Martha Bireda spends her days in her girlhood home sorting through scraps of the past, filed away in shoe boxes, in closets and under beds.
Her mother, Bernice Russell, spent a quarter of a century collecting thousands of photos, notebooks filled with census records, newspaper clippings and other memorabilia.
After her mother's death last year at the age of 76, Bireda came home to the neighborhood she left in 1962 to compile them into a pictorial history of Punta Gorda's black community.
"She wanted the book finished because our story was not being told," said Bireda, who expects to have a proposal to her publisher by early next year.
Russell was passionate about the past because she saw it as a way to improve the future for her predominantly black neighborhood on the city's east side.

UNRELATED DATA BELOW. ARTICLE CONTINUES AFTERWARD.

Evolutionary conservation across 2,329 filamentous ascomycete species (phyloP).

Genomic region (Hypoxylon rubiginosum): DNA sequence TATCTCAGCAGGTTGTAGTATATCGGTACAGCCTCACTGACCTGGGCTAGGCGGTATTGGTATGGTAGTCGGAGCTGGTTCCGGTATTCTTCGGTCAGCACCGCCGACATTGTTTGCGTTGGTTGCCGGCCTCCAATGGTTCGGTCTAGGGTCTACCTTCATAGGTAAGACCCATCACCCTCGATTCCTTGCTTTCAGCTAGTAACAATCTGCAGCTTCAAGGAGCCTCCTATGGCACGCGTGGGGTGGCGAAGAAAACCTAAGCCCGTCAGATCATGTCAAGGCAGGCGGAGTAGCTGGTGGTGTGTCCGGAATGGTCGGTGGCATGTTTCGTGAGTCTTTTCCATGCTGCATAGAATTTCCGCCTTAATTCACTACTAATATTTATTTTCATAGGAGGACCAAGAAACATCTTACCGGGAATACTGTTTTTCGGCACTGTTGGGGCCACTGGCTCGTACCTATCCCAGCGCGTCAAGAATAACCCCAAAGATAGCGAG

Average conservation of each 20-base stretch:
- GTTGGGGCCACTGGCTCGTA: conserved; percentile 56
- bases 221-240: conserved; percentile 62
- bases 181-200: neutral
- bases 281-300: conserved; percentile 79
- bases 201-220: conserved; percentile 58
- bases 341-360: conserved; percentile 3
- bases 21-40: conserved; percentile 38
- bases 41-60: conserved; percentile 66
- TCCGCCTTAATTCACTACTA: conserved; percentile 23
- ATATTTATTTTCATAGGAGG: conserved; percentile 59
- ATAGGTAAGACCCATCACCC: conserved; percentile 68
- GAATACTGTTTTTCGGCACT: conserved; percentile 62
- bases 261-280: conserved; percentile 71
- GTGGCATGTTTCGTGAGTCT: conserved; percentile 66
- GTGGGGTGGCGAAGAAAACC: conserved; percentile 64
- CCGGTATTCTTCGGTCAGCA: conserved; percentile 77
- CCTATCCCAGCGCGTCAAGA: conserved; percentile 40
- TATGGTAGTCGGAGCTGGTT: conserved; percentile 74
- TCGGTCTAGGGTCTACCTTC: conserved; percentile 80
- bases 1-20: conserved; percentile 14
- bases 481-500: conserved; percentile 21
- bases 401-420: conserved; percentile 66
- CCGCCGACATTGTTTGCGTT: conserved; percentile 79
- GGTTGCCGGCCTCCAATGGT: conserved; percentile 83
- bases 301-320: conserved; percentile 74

She believed that too many of the black children there had too little respect for themselves and their neighborhood because no one had told them the story of how black men and women helped build Punta Gorda.
No one told them that the Charlotte County Courthouse was built on land once owned by a black man or that four black men were part of the group of 34 men who signed the petition to incorporate Punta Gorda in 1887.
"Every major institution in this city has black …